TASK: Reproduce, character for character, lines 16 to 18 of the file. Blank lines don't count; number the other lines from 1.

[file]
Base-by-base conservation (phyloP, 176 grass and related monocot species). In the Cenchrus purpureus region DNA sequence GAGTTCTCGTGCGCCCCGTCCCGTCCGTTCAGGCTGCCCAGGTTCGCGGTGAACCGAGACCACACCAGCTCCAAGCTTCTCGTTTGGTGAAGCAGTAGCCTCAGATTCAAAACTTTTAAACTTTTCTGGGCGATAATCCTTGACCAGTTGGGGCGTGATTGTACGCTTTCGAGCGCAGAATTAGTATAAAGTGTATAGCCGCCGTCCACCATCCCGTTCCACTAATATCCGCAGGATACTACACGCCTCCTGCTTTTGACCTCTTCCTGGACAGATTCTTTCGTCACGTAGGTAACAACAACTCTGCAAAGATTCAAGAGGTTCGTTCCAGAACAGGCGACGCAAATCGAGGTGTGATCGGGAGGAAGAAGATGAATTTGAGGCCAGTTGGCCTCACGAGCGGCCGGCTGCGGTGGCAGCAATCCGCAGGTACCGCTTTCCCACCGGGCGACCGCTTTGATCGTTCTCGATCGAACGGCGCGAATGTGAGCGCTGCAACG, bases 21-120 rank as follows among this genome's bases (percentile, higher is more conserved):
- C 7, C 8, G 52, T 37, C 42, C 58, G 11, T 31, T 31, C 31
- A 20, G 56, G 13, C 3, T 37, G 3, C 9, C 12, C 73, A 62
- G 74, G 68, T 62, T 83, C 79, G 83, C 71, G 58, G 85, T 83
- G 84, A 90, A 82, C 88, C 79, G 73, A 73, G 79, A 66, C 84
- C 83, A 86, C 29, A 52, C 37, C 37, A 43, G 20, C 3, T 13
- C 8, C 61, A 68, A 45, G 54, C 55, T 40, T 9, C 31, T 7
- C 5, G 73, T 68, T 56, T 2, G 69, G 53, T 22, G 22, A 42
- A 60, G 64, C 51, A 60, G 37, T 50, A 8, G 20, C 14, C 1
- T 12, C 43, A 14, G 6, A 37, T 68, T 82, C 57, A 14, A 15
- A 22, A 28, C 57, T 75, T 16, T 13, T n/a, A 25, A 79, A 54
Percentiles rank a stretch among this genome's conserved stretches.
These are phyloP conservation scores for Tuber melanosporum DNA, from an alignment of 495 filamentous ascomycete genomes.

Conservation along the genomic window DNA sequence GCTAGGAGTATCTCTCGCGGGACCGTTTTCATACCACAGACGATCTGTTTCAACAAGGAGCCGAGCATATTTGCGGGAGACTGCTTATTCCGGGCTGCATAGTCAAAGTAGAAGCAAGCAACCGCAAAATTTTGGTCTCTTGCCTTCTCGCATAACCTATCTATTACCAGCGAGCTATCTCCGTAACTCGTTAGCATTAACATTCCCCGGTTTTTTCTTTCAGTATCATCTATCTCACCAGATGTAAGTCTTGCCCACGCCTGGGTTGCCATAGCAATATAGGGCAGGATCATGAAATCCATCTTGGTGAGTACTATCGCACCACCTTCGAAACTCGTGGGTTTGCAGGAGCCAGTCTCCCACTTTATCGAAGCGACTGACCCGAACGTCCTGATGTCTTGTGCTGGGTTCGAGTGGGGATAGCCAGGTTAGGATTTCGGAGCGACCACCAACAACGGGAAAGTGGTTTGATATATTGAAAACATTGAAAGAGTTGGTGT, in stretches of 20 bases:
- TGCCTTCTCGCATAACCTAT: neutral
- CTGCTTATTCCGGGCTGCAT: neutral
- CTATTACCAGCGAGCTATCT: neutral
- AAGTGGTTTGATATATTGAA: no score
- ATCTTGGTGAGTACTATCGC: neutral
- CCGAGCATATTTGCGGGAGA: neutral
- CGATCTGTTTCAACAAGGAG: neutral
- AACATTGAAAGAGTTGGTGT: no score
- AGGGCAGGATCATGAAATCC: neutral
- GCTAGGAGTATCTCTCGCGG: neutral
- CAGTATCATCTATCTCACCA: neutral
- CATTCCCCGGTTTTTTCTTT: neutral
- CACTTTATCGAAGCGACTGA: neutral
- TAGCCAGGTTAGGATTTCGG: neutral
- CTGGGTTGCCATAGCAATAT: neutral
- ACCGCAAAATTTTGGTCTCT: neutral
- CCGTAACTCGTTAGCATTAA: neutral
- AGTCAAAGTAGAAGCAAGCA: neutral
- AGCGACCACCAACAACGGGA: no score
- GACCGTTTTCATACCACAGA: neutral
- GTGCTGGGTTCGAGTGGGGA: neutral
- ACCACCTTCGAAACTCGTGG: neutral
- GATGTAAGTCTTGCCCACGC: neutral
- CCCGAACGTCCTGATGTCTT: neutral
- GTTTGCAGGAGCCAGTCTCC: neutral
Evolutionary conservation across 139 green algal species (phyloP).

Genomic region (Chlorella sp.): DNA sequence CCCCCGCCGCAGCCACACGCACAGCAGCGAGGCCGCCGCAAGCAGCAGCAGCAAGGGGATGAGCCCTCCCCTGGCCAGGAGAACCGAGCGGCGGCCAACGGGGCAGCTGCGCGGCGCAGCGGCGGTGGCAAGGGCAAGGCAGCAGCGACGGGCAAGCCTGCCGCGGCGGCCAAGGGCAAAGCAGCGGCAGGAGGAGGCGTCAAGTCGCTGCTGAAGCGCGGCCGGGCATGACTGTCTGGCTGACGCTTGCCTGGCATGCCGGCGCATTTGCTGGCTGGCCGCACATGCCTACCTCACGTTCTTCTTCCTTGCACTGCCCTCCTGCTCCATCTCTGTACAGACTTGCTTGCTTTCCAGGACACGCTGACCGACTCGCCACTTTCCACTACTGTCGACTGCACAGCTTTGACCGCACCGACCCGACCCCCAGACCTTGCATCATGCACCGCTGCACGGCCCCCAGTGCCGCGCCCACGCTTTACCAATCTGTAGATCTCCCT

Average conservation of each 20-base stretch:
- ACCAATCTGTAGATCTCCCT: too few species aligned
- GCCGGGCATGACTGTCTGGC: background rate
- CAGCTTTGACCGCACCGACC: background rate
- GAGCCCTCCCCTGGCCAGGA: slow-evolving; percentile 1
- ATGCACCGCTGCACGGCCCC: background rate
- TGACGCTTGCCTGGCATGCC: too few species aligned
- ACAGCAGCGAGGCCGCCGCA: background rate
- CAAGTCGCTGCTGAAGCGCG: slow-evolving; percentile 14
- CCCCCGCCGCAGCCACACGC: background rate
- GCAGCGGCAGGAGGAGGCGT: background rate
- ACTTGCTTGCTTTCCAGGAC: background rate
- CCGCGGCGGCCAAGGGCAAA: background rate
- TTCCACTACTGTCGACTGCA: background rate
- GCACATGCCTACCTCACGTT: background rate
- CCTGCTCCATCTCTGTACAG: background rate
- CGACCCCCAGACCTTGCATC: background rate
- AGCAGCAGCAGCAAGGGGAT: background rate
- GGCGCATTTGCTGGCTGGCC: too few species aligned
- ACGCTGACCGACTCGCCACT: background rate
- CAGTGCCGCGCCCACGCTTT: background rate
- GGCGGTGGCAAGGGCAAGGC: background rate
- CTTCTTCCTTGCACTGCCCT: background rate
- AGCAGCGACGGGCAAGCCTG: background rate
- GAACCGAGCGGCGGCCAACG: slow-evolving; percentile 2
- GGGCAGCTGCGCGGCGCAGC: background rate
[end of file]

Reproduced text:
- CTGCTTATTCCGGGCTGCAT: neutral
- CTATTACCAGCGAGCTATCT: neutral
- AAGTGGTTTGATATATTGAA: no score